Scarce single sheet map of the the region from Cape Fear, North Carolina to St. Augustine Florida, one of a series of maps covering the east coast of North America, engraved by William Hooker and published by E & G.W. Blunt of New York.
Blunt's sea chart of the Southeastern US is one of the earliest obtainable sea charts of the region published in America. While chart makers such as Matthew Clark and John Norman produced charts of this section of the coastline for commercial use early as the the last decade of the 18th Century, it was not until Blunt's charts that American commercial publishers began competing with their English competitors for primacy in the American market, preferring instead to be as distributor of charts, as was Blunt during the first 20+ years of his business career.
Edmund Blunt (1770-1862) as an American publisher and compiler books and navigational aids, who was active as early as the last decade of the Century. While his name is associated with a number of navigational books and guides, the only 18th Century large format map bearing his name is a chart of George's Bank, including Cape Cod, Nantucket and the shoals lying on their coast with directions for sailing over the same &c.., published in New Haven, on which Blunt collaborated with Amos Doolittle and Paul Pinkham.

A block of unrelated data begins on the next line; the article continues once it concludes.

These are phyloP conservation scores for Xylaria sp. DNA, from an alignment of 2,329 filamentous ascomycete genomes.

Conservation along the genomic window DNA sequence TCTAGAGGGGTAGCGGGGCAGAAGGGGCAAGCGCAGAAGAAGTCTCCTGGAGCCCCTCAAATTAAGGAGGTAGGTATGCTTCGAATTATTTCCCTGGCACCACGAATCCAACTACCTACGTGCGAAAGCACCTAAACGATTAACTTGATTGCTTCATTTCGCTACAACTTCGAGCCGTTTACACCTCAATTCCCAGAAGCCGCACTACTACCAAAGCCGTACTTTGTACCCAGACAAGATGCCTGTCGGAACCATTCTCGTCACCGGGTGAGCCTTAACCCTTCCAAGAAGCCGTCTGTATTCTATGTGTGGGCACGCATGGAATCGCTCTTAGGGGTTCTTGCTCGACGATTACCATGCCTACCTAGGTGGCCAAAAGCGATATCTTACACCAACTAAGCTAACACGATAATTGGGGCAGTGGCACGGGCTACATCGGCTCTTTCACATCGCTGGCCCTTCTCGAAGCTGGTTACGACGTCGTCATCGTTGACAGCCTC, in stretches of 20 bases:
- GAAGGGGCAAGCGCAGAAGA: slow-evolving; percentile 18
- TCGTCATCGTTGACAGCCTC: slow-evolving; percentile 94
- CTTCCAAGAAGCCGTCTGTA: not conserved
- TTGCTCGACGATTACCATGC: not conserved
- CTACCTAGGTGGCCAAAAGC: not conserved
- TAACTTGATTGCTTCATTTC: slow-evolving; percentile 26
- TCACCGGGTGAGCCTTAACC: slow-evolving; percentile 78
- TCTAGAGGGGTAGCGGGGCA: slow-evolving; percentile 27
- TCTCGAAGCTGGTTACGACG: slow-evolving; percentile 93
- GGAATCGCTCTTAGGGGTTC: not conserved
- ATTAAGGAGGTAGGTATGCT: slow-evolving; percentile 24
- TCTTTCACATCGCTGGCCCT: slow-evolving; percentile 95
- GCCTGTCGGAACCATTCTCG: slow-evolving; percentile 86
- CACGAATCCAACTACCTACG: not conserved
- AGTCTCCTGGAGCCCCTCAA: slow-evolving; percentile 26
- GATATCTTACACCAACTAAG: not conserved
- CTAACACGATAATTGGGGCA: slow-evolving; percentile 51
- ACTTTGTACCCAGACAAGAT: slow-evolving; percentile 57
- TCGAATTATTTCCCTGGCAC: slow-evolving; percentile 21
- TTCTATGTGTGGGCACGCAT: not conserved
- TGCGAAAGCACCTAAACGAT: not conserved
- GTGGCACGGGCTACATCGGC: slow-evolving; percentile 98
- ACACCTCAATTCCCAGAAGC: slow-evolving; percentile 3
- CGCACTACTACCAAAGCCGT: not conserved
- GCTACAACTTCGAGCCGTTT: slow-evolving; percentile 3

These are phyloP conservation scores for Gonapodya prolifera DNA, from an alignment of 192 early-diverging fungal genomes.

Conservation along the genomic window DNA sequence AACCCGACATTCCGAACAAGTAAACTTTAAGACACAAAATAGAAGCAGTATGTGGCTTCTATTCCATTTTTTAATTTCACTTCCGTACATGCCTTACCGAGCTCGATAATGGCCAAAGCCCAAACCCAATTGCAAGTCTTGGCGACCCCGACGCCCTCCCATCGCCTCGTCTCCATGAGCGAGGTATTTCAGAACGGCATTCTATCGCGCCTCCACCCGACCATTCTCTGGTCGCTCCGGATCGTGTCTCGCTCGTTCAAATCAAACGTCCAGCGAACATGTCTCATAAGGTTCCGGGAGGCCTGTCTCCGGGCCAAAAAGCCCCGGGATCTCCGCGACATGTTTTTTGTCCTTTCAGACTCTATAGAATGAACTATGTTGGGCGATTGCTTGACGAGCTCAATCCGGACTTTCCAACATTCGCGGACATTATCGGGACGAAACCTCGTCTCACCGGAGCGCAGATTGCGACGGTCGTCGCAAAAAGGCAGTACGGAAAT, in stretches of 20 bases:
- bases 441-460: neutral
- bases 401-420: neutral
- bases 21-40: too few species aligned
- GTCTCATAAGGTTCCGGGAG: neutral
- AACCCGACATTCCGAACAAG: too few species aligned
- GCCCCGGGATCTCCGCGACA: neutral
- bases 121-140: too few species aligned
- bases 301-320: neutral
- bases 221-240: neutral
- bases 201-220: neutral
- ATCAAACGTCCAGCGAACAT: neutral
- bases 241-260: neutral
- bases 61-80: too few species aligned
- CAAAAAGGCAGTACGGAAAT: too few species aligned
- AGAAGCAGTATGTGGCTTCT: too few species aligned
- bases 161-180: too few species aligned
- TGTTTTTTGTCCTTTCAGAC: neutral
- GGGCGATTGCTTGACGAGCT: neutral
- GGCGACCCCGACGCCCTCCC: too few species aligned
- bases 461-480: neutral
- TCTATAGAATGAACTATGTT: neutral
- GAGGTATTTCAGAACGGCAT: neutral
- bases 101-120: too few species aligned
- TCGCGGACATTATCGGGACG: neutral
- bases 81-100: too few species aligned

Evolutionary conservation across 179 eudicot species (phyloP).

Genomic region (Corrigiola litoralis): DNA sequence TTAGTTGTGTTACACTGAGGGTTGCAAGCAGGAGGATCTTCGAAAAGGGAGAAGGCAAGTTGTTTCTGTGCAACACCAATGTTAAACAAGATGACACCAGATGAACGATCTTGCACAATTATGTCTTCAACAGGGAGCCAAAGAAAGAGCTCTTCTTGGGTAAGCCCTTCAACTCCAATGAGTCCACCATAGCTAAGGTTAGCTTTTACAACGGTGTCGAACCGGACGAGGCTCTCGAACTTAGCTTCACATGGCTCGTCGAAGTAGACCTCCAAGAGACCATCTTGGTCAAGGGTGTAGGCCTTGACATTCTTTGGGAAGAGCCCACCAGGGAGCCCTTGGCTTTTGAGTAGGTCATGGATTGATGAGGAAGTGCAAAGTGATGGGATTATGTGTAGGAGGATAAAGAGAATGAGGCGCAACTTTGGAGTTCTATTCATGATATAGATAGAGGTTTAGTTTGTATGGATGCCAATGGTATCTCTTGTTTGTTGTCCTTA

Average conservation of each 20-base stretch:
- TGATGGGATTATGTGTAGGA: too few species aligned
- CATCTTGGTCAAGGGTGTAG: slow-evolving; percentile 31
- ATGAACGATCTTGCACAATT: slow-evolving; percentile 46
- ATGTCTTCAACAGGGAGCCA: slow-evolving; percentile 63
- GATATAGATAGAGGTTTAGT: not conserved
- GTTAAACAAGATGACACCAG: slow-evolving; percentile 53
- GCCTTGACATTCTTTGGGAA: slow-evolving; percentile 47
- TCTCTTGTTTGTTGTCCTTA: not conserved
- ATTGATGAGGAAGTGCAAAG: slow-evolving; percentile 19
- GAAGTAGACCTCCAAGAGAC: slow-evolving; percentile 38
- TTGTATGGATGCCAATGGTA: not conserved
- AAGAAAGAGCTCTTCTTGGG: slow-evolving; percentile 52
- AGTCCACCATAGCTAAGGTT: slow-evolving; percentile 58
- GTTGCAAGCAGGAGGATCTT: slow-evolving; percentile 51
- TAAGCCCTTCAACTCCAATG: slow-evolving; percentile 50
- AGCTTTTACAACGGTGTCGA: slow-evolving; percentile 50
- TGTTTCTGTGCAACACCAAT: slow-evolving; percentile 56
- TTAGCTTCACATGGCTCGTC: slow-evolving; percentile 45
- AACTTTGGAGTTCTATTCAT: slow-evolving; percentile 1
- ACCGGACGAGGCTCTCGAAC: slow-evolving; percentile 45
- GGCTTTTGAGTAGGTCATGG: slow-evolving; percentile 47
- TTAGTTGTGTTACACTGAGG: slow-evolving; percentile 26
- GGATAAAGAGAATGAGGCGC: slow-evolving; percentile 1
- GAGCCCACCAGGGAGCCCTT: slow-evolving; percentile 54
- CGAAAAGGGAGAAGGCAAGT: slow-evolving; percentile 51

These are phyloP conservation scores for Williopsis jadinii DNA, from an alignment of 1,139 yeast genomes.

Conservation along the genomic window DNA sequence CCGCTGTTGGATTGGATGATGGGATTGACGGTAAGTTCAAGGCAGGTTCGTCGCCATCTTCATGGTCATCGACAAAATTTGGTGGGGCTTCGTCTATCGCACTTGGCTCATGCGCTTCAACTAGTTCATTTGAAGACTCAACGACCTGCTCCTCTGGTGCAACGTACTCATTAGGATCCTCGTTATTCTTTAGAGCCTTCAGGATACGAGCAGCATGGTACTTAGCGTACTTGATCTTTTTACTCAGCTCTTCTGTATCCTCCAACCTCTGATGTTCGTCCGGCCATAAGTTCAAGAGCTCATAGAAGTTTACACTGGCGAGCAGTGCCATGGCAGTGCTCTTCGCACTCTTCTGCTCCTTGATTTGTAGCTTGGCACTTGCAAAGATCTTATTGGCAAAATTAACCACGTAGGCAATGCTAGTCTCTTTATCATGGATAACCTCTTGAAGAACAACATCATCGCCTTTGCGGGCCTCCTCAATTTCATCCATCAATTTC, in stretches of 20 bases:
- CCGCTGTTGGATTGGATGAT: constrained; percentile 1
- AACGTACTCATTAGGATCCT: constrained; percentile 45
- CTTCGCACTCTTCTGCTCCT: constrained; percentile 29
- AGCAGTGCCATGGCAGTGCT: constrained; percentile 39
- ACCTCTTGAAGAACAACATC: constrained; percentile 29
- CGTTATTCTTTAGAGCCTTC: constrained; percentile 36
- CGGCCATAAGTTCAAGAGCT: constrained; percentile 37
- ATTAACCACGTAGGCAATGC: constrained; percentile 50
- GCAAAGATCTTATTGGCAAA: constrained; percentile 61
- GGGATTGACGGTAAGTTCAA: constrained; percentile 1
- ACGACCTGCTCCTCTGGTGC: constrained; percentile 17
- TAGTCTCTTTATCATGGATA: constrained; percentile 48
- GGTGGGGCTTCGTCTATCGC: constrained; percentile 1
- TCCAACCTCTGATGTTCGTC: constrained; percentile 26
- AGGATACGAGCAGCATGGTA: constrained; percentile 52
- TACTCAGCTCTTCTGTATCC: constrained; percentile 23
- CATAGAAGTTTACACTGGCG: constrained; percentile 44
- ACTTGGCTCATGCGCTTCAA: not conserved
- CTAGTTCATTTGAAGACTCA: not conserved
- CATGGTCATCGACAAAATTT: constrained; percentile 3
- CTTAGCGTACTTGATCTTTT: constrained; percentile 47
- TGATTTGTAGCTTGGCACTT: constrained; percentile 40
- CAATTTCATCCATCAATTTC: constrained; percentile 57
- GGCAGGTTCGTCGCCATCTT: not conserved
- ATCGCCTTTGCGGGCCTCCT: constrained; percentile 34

Blunt did not become active in the production of larger format sea charts until the 1820s and it was not until after 1840 when Blunt began actively publishing separately issued working sea charts for the merchant and commercial navigational markets. The present map of the Southeastern US is Blunt's first large format single sheet map of the region, which was first published in 1842. The chart includes soundings, shading, and form lines; The publisher's notes include "Engraved and printed by W. Hooker." The details are restricted to the coastal features, with a number of lighthouses shown with red and yellow spots.
The chart is oriented with north to right and includes 2 large insets: (1) Charleston Harbour, S. Ca, Reduced from the Original Survey of Major H. Bache . . .and (2) A Trigonometrical survey of the entrance of St. John's River made in 1823 by the officers of the U.S. Navy, surveying the coast of Florida ; [engraved by] William Hooker, Aug. 1832.
Blunt's chart was followed several years later in 1845 by a revised chart of the same coastal, which increased the number of insets from two to six. This single chart was also issued as a series of charts covering the entire region from New England to the tip of Florida. Early editions of the Blunt chart of the Southeast are quite scarce, with OCLC locating only 2 examples (University of Michigan and Independence Seaport Museum) and several examples of the 1842 example have appeared in dealer catalogues in recent years (Swann June 2003; High Ridge Catalogue 13--1987).